[antlr-interest] Using C++ types in an ANTLR-generated C parser

Christopher L Conway cconway at cs.nyu.edu
Wed Feb 24 07:50:59 PST 2010

I'm trying to use an ANTLR v3.2-generated parser in a C++ project
using C as the output language, compiling the output as C++. I'm
having trouble dealing with C++ types inside parser actions. Here's a
C++ header file defining a few types I'd like to use in the parser:

    /* expr.h */
    enum Kind {

    class Expr { // stub

    class ExprFactory {
      Expr mkExpr(Kind kind, Expr op1, Expr op2);
      Expr mkInt(std::string n);

And here's a simple parser definition:

    /* Expr.g */
    grammar Expr;

    options {
      language = 'C';

    @parser::includes {
      #include "expr.h"

    @members {
      ExprFactory *exprFactory;

    start returns [Expr expr]
      : e = expression EOF { $expr = e; }

    expression returns [Expr e]
      : TOK_LPAREN k=builtinOp op1=expression op2=expression TOK_RPAREN
        { e = exprFactory->mkExpr(k,op1,op2); }
      | INTEGER { e = exprFactory->mkInt((char*)$INTEGER.text->chars); }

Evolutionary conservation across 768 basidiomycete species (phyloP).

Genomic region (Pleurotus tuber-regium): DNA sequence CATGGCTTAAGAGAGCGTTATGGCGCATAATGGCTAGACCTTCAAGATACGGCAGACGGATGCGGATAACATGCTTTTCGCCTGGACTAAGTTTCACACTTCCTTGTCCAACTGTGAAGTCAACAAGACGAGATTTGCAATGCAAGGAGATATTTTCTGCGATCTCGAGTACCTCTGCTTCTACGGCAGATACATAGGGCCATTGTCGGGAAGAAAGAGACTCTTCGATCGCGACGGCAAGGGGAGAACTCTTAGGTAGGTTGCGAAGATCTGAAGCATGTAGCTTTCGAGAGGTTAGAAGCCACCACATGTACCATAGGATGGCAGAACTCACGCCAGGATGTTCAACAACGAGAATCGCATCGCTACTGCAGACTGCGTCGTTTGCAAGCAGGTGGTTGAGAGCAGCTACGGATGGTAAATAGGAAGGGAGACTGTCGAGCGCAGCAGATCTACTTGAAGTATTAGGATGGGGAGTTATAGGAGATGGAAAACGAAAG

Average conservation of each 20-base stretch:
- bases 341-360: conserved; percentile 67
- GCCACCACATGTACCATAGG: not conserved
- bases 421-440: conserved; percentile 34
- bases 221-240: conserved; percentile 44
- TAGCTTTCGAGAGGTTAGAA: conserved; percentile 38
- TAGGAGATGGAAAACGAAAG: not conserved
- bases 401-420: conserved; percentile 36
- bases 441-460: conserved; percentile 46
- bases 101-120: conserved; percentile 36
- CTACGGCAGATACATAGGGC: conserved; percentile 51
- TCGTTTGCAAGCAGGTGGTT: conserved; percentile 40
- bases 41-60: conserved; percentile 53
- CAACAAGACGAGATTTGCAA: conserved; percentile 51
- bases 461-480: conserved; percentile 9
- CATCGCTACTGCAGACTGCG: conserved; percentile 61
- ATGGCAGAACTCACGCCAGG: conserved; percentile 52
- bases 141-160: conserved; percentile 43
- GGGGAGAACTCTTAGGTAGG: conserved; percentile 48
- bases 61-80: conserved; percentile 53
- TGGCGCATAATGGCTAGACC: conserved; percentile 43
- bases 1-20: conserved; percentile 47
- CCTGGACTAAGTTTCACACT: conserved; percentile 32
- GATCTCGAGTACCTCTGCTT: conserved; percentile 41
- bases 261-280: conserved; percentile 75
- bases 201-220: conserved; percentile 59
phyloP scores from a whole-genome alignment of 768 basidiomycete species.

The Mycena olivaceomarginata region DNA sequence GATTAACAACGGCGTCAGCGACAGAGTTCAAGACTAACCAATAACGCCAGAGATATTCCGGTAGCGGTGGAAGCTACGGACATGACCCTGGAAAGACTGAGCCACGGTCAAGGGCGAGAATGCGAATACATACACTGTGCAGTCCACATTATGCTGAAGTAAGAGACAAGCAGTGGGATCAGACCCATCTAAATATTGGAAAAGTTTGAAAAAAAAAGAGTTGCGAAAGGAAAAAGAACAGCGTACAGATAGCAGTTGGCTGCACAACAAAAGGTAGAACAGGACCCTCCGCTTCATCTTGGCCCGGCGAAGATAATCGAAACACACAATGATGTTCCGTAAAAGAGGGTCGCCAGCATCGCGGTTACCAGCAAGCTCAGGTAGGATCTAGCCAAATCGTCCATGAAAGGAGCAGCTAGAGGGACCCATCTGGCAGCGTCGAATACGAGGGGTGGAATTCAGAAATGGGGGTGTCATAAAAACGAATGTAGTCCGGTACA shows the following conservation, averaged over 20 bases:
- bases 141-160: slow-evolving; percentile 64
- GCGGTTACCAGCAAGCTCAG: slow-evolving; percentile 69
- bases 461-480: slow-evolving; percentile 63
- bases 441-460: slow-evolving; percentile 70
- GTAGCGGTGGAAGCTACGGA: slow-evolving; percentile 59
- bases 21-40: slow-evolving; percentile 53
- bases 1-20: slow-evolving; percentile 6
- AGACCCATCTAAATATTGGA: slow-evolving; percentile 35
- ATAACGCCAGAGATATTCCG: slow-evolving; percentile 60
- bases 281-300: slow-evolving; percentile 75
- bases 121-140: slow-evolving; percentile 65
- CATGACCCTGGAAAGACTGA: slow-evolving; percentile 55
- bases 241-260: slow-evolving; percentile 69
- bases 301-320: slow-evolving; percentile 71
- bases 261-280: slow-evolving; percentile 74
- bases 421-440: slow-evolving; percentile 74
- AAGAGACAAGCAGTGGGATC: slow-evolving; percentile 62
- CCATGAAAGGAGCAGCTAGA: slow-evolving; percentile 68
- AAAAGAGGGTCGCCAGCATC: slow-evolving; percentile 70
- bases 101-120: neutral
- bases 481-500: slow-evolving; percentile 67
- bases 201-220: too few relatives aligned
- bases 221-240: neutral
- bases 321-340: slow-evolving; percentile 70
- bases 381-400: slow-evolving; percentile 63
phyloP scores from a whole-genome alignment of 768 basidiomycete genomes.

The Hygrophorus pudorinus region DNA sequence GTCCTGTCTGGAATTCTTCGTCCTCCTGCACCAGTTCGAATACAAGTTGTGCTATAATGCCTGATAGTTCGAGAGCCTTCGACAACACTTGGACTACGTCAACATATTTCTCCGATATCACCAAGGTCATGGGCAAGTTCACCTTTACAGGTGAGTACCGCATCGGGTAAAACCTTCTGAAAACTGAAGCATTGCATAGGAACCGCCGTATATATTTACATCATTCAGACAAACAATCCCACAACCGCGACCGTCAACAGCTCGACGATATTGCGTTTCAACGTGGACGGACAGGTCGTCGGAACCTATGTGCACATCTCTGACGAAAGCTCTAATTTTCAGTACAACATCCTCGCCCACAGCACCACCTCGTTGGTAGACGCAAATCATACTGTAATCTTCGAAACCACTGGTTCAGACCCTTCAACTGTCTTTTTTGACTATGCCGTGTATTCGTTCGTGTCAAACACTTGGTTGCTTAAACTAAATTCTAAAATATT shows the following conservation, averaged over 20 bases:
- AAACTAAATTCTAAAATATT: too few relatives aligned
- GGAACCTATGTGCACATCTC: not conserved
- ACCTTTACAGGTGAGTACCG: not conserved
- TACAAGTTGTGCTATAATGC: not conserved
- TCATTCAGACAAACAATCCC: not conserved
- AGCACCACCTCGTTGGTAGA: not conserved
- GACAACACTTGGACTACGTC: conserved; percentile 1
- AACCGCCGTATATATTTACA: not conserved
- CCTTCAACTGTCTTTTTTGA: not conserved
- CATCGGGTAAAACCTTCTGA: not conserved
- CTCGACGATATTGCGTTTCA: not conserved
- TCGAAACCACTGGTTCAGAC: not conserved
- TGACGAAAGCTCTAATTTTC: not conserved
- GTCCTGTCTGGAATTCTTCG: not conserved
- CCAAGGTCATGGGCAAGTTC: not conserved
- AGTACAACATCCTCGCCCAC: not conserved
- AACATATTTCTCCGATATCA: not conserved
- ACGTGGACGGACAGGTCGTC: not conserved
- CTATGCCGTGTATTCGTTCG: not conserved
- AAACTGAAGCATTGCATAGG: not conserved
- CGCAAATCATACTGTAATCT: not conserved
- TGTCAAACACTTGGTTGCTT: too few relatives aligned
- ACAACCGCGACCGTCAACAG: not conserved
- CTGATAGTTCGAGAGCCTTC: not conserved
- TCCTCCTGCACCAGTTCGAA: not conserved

builtinOp returns [Kind kind]
      : TOK_PLUS { kind = PLUS; }
      | TOK_MINUS { kind = MINUS; }

    TOK_PLUS : '+';
    TOK_MINUS : '-';
    TOK_LPAREN : '(';
    TOK_RPAREN : ')';
    INTEGER : ('0'..'9')+;

The grammar runs through ANTLR just fine. When I try to compile
ExprParser.c, I get errors like

 1. `conversion from ‘long int’ to non-scalar type ‘Expr’ requested`
 2. `no match for ‘operator=’ in ‘e = 0l’`
 3. `invalid conversion from ‘long int’ to ‘Kind’`

In each case, the statement is an initialization of an `Expr` or
`Kind` value to `NULL`.

I can make the problem go away for the `Expr`'s by changing everything
to `Expr*`. This is workable, though hardly ideal. But passing around
pointers for a simple enum like `Kind` seems ridiculous. One ugly
workaround I've found is to create a second return value, which pushes
the `Kind` value into a struct and suppresses the initialization to
`NULL`. I.e, `builtinOp` becomes

    builtinOp returns [Kind kind, bool dummy]
      : TOK_PLUS { $kind = PLUS; }
      | TOK_MINUS { $kind = MINUS; }

and the first `expression` alternative becomes

    TOK_LPAREN k=builtinOp op1=expression op2=expression TOK_RPAREN
        { e = exprFactory->mkExpr(k.kind,*op1,*op2); }

There has to be a better way to do things? Am I missing a
configuration option to the C language backend? Is there another way
to arrange my grammar to avoid this awkwardness? Is there a pure C++
backend I can use?


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